Bruxism

Grinding and clenching your teeth during sleep is common and this can happen for most from time to time. However, when teeth grinding and clenching occurs regularly during sleep, medically called sleep bruxism, sadly this is where complications can arise, such as worn and damaged teeth, jaw muscle discomfort and TMJ pain. 

The key challenge with sleep bruxism is that although the condition affects between 10 - 20% of the population, many are unaware they are suffering from it and therefore do not seek treatment until such complications are present. Bruxism when sleeping is difficult to control; an individual during sleep can employ up to 250 pounds of force with their bite strength, whilst tightly clenching and grinding their teeth. 

With Dr Desai’s dental background and sleep expertise, she can evaluate whether it is likely you’re a sufferer of sleep bruxism and can offer a bespoke lab-made night guard or occlusal splint to treat the condition and help you get a better, more relaxed night's sleep without the morning aches and pains associated with it.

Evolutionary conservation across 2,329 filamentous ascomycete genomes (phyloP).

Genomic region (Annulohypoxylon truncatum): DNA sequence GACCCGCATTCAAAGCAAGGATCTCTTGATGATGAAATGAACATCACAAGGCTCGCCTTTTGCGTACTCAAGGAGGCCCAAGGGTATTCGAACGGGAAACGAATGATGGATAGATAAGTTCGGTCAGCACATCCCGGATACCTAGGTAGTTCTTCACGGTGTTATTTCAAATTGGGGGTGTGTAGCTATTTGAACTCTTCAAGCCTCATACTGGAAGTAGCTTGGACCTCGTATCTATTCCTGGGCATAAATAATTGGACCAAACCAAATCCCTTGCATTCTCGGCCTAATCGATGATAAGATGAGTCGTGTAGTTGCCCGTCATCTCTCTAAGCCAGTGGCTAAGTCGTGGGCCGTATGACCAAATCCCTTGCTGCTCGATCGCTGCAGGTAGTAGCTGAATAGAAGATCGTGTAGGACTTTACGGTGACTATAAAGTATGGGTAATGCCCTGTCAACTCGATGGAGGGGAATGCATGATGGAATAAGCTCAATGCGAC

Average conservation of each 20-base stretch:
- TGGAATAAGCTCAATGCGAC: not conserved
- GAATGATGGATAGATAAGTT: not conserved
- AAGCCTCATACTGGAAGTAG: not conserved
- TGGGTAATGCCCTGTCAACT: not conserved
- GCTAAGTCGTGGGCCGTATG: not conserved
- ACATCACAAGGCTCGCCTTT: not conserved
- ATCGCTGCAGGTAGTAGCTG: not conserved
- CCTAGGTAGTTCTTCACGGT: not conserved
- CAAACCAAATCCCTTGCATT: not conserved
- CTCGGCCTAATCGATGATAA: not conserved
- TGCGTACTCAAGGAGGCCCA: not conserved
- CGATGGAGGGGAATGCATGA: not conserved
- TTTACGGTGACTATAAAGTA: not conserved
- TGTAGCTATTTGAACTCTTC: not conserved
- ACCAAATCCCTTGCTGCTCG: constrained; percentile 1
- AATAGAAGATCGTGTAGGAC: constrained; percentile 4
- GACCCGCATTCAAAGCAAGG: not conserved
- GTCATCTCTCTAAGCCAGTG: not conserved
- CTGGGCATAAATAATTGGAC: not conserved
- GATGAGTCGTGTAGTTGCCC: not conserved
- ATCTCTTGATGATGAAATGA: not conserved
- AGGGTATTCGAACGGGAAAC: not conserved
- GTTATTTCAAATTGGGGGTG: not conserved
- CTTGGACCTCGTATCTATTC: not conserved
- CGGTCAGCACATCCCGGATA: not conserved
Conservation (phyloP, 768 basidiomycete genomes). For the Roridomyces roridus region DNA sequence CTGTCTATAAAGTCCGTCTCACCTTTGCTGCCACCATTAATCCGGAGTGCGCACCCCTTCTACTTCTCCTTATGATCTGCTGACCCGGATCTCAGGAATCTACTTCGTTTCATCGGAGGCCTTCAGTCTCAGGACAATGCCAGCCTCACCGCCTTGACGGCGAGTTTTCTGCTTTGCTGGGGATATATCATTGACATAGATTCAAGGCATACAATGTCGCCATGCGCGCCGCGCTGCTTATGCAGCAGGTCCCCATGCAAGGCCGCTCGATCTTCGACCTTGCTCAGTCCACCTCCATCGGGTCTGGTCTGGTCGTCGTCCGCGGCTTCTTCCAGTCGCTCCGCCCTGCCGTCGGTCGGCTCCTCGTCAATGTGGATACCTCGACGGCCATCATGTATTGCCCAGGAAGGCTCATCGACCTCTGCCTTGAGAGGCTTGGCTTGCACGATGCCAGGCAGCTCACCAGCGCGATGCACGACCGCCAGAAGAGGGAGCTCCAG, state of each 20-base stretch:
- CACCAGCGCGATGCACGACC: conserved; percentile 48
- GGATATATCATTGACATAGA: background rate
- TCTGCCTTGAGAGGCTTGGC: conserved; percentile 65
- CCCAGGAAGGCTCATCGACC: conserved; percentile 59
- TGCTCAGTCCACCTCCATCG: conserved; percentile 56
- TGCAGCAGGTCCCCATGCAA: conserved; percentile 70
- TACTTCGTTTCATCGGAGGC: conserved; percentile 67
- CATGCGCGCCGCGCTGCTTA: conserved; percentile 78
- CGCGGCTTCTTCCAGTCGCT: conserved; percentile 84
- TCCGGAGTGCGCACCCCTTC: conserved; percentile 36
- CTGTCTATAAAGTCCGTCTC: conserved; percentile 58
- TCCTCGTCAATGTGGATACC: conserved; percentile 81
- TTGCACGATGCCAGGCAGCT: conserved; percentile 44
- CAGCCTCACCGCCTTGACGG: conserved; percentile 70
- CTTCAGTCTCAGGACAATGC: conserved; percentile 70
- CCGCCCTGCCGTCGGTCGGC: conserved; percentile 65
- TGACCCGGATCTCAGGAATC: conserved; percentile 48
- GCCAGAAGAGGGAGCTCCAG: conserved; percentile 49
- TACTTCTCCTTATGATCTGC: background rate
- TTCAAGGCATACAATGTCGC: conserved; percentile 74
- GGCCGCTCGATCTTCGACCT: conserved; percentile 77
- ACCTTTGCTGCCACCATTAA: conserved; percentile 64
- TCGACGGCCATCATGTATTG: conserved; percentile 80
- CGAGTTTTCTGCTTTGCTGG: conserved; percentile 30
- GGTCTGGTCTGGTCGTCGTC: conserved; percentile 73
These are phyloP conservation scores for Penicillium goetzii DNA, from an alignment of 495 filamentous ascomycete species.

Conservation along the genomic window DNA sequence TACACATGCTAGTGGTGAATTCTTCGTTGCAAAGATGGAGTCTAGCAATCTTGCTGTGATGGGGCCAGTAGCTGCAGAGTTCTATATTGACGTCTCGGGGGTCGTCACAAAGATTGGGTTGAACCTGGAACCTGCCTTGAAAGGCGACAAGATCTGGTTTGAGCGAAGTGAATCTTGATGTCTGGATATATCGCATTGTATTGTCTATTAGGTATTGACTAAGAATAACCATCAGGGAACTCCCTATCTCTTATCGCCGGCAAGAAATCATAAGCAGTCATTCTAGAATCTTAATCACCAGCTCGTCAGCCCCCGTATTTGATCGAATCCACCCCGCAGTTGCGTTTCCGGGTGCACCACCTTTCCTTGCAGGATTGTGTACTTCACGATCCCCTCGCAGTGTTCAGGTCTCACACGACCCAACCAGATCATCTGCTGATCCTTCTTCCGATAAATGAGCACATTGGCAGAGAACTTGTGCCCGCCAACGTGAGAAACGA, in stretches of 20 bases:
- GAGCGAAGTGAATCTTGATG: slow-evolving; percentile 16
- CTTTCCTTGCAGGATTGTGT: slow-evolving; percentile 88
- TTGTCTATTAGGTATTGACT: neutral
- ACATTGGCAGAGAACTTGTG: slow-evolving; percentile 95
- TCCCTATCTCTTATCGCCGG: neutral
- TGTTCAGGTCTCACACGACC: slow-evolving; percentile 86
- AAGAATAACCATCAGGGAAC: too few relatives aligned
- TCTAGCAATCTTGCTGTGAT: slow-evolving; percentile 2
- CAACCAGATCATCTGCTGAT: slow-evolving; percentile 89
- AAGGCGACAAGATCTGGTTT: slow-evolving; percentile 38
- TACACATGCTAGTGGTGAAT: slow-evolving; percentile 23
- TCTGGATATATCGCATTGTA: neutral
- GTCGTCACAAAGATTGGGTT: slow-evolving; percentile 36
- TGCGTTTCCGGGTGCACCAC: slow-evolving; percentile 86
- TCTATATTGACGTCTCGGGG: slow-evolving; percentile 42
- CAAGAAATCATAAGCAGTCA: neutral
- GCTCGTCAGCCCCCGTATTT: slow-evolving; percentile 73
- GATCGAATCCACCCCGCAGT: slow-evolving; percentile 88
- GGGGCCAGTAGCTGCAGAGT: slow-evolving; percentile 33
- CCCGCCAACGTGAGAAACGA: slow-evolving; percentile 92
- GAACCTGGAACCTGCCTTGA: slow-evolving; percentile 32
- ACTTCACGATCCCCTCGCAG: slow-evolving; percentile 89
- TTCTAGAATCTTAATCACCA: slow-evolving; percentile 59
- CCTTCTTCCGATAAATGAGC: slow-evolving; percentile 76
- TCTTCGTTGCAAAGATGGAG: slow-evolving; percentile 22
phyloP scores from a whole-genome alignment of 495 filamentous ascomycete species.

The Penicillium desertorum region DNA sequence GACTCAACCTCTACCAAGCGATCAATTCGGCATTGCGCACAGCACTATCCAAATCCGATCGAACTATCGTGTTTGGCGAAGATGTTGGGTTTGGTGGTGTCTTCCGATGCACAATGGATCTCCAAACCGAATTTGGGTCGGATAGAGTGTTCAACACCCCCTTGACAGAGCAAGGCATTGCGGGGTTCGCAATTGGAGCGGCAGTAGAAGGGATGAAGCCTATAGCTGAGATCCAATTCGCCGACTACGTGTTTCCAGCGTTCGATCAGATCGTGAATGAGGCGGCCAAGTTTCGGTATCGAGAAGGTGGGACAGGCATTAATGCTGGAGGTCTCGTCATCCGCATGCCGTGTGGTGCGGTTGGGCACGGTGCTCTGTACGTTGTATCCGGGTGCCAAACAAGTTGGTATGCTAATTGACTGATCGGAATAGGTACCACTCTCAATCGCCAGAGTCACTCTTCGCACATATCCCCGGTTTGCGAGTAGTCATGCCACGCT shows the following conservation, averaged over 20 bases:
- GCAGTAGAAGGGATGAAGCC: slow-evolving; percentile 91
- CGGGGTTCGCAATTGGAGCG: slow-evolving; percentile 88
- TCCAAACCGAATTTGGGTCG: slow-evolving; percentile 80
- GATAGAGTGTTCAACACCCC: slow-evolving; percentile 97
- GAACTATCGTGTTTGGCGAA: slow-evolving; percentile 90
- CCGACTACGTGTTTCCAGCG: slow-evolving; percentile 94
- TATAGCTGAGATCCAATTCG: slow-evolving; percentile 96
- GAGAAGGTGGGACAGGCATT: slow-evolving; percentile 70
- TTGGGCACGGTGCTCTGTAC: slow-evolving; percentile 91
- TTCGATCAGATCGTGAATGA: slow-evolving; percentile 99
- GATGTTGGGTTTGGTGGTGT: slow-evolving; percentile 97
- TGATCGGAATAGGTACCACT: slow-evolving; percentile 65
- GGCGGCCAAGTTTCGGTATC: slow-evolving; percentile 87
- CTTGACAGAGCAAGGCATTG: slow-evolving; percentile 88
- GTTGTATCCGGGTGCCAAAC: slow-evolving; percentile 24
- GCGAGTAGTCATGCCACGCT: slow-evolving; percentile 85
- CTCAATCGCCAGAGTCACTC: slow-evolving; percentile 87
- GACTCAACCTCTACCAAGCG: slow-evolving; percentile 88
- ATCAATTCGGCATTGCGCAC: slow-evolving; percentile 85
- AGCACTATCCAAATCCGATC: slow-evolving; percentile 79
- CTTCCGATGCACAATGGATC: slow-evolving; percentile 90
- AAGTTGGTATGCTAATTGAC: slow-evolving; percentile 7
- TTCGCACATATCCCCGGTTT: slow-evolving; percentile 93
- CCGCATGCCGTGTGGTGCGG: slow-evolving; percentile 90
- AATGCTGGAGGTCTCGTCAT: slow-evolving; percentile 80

Grinding or clenching teeth can put pressure on the oral structure: muscles, tissues, and jaw. This pressure translates into:

  • anxiety, stress, and tension
  • earache, as some temporomandibular joint structures are close to the outer ear canal. The pain may not be directly in the ear, it may be referred pain from a nearby area
  • eating disorders
  • headache
  • muscle sensitivity, especially in the morning
  • dental sensitivity when consuming hot, cold, or sweet foods
  • insomnia
  • jaw pain or swelling

These are general symptoms, although some people may grind and clench their teeth but show no symptoms. Things that can affect how long the clenching lasts include: patient stress levels, teeth not being aligned, posture, diet, and sleeping habits.

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